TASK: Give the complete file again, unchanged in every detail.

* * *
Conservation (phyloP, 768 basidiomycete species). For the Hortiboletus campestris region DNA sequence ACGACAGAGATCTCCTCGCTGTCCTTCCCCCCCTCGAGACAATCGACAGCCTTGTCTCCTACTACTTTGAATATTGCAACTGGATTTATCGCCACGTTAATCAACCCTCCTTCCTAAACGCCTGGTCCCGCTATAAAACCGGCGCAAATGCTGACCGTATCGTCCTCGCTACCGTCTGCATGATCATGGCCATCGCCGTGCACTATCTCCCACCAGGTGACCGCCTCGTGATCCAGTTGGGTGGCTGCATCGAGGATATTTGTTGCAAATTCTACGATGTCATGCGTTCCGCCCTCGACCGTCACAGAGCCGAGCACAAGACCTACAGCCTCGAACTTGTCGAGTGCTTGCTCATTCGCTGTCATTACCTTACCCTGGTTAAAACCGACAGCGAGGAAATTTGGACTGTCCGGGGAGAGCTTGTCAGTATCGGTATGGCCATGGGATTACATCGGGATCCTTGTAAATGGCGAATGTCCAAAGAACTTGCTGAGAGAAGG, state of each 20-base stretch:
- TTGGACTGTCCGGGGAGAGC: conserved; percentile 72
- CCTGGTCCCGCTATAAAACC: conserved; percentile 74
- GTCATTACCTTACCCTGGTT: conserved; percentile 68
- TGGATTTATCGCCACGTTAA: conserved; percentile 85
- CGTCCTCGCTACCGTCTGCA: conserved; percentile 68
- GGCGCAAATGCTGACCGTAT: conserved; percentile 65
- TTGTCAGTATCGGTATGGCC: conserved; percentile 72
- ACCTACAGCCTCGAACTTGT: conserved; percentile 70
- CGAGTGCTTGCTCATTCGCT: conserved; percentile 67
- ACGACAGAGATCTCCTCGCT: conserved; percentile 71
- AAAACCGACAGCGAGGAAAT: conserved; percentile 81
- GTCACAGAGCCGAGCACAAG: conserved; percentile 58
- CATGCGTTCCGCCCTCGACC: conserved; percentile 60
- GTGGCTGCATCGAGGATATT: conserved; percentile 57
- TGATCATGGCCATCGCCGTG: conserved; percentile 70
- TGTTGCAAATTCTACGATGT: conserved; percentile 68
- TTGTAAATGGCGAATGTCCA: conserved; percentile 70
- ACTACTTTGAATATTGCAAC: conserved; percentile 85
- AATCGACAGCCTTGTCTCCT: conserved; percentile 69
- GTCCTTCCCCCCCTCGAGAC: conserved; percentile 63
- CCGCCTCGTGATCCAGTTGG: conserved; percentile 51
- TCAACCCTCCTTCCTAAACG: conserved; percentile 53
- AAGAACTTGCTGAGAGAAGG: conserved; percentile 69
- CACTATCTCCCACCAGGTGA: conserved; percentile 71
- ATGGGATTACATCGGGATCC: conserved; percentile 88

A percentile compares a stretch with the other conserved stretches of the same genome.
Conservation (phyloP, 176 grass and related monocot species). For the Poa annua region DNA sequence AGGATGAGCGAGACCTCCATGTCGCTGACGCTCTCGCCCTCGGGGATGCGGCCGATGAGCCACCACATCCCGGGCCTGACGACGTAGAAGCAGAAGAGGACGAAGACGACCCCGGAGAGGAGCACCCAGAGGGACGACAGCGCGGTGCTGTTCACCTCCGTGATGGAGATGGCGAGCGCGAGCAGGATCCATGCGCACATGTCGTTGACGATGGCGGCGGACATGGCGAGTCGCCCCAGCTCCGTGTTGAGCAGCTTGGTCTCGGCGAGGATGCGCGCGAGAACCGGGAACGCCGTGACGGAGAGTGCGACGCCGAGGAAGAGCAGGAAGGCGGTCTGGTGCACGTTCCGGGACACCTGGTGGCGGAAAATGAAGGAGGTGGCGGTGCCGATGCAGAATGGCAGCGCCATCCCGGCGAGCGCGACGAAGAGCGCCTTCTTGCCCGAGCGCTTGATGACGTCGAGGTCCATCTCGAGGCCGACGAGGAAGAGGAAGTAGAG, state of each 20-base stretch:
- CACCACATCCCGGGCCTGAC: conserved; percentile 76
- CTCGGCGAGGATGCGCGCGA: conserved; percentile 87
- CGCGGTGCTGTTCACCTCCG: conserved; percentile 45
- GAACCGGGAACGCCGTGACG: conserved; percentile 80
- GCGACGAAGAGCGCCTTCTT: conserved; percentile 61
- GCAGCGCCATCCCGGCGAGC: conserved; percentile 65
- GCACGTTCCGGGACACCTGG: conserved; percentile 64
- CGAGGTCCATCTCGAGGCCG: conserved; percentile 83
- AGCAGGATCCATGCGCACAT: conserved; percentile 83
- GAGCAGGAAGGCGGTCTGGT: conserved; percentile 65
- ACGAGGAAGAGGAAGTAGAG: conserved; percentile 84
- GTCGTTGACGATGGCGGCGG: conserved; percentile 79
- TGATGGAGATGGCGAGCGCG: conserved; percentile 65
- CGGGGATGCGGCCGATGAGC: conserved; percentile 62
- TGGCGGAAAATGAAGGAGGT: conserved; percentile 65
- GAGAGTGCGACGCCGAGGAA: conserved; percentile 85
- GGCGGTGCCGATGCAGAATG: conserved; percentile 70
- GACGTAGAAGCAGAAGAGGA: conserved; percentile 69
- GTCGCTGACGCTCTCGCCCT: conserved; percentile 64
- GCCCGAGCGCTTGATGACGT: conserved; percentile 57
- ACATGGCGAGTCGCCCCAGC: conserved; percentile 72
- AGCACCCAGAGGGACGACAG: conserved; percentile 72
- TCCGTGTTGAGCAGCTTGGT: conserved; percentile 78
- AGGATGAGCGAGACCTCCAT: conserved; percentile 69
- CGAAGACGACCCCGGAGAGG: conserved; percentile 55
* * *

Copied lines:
Conservation (phyloP, 768 basidiomycete species). For the Hortiboletus campestris region DNA sequence ACGACAGAGATCTCCTCGCTGTCCTTCCCCCCCTCGAGACAATCGACAGCCTTGTCTCCTACTACTTTGAATATTGCAACTGGATTTATCGCCACGTTAATCAACCCTCCTTCCTAAACGCCTGGTCCCGCTATAAAACCGGCGCAAATGCTGACCGTATCGTCCTCGCTACCGTCTGCATGATCATGGCCATCGCCGTGCACTATCTCCCACCAGGTGACCGCCTCGTGATCCAGTTGGGTGGCTGCATCGAGGATATTTGTTGCAAATTCTACGATGTCATGCGTTCCGCCCTCGACCGTCACAGAGCCGAGCACAAGACCTACAGCCTCGAACTTGTCGAGTGCTTGCTCATTCGCTGTCATTACCTTACCCTGGTTAAAACCGACAGCGAGGAAATTTGGACTGTCCGGGGAGAGCTTGTCAGTATCGGTATGGCCATGGGATTACATCGGGATCCTTGTAAATGGCGAATGTCCAAAGAACTTGCTGAGAGAAGG, state of each 20-base stretch:
- TTGGACTGTCCGGGGAGAGC: conserved; percentile 72
- CCTGGTCCCGCTATAAAACC: conserved; percentile 74
- GTCATTACCTTACCCTGGTT: conserved; percentile 68
- TGGATTTATCGCCACGTTAA: conserved; percentile 85
- CGTCCTCGCTACCGTCTGCA: conserved; percentile 68
- GGCGCAAATGCTGACCGTAT: conserved; percentile 65
- TTGTCAGTATCGGTATGGCC: conserved; percentile 72
- ACCTACAGCCTCGAACTTGT: conserved; percentile 70
- CGAGTGCTTGCTCATTCGCT: conserved; percentile 67
- ACGACAGAGATCTCCTCGCT: conserved; percentile 71
- AAAACCGACAGCGAGGAAAT: conserved; percentile 81
- GTCACAGAGCCGAGCACAAG: conserved; percentile 58
- CATGCGTTCCGCCCTCGACC: conserved; percentile 60
- GTGGCTGCATCGAGGATATT: conserved; percentile 57
- TGATCATGGCCATCGCCGTG: conserved; percentile 70
- TGTTGCAAATTCTACGATGT: conserved; percentile 68
- TTGTAAATGGCGAATGTCCA: conserved; percentile 70
- ACTACTTTGAATATTGCAAC: conserved; percentile 85
- AATCGACAGCCTTGTCTCCT: conserved; percentile 69
- GTCCTTCCCCCCCTCGAGAC: conserved; percentile 63
- CCGCCTCGTGATCCAGTTGG: conserved; percentile 51
- TCAACCCTCCTTCCTAAACG: conserved; percentile 53
- AAGAACTTGCTGAGAGAAGG: conserved; percentile 69
- CACTATCTCCCACCAGGTGA: conserved; percentile 71
- ATGGGATTACATCGGGATCC: conserved; percentile 88

A percentile compares a stretch with the other conserved stretches of the same genome.
Conservation (phyloP, 176 grass and related monocot species). For the Poa annua region DNA sequence AGGATGAGCGAGACCTCCATGTCGCTGACGCTCTCGCCCTCGGGGATGCGGCCGATGAGCCACCACATCCCGGGCCTGACGACGTAGAAGCAGAAGAGGACGAAGACGACCCCGGAGAGGAGCACCCAGAGGGACGACAGCGCGGTGCTGTTCACCTCCGTGATGGAGATGGCGAGCGCGAGCAGGATCCATGCGCACATGTCGTTGACGATGGCGGCGGACATGGCGAGTCGCCCCAGCTCCGTGTTGAGCAGCTTGGTCTCGGCGAGGATGCGCGCGAGAACCGGGAACGCCGTGACGGAGAGTGCGACGCCGAGGAAGAGCAGGAAGGCGGTCTGGTGCACGTTCCGGGACACCTGGTGGCGGAAAATGAAGGAGGTGGCGGTGCCGATGCAGAATGGCAGCGCCATCCCGGCGAGCGCGACGAAGAGCGCCTTCTTGCCCGAGCGCTTGATGACGTCGAGGTCCATCTCGAGGCCGACGAGGAAGAGGAAGTAGAG, state of each 20-base stretch:
- CACCACATCCCGGGCCTGAC: conserved; percentile 76
- CTCGGCGAGGATGCGCGCGA: conserved; percentile 87
- CGCGGTGCTGTTCACCTCCG: conserved; percentile 45
- GAACCGGGAACGCCGTGACG: conserved; percentile 80
- GCGACGAAGAGCGCCTTCTT: conserved; percentile 61
- GCAGCGCCATCCCGGCGAGC: conserved; percentile 65
- GCACGTTCCGGGACACCTGG: conserved; percentile 64
- CGAGGTCCATCTCGAGGCCG: conserved; percentile 83
- AGCAGGATCCATGCGCACAT: conserved; percentile 83
- GAGCAGGAAGGCGGTCTGGT: conserved; percentile 65
- ACGAGGAAGAGGAAGTAGAG: conserved; percentile 84
- GTCGTTGACGATGGCGGCGG: conserved; percentile 79
- TGATGGAGATGGCGAGCGCG: conserved; percentile 65
- CGGGGATGCGGCCGATGAGC: conserved; percentile 62
- TGGCGGAAAATGAAGGAGGT: conserved; percentile 65
- GAGAGTGCGACGCCGAGGAA: conserved; percentile 85
- GGCGGTGCCGATGCAGAATG: conserved; percentile 70
- GACGTAGAAGCAGAAGAGGA: conserved; percentile 69
- GTCGCTGACGCTCTCGCCCT: conserved; percentile 64
- GCCCGAGCGCTTGATGACGT: conserved; percentile 57
- ACATGGCGAGTCGCCCCAGC: conserved; percentile 72
- AGCACCCAGAGGGACGACAG: conserved; percentile 72
- TCCGTGTTGAGCAGCTTGGT: conserved; percentile 78
- AGGATGAGCGAGACCTCCAT: conserved; percentile 69
- CGAAGACGACCCCGGAGAGG: conserved; percentile 55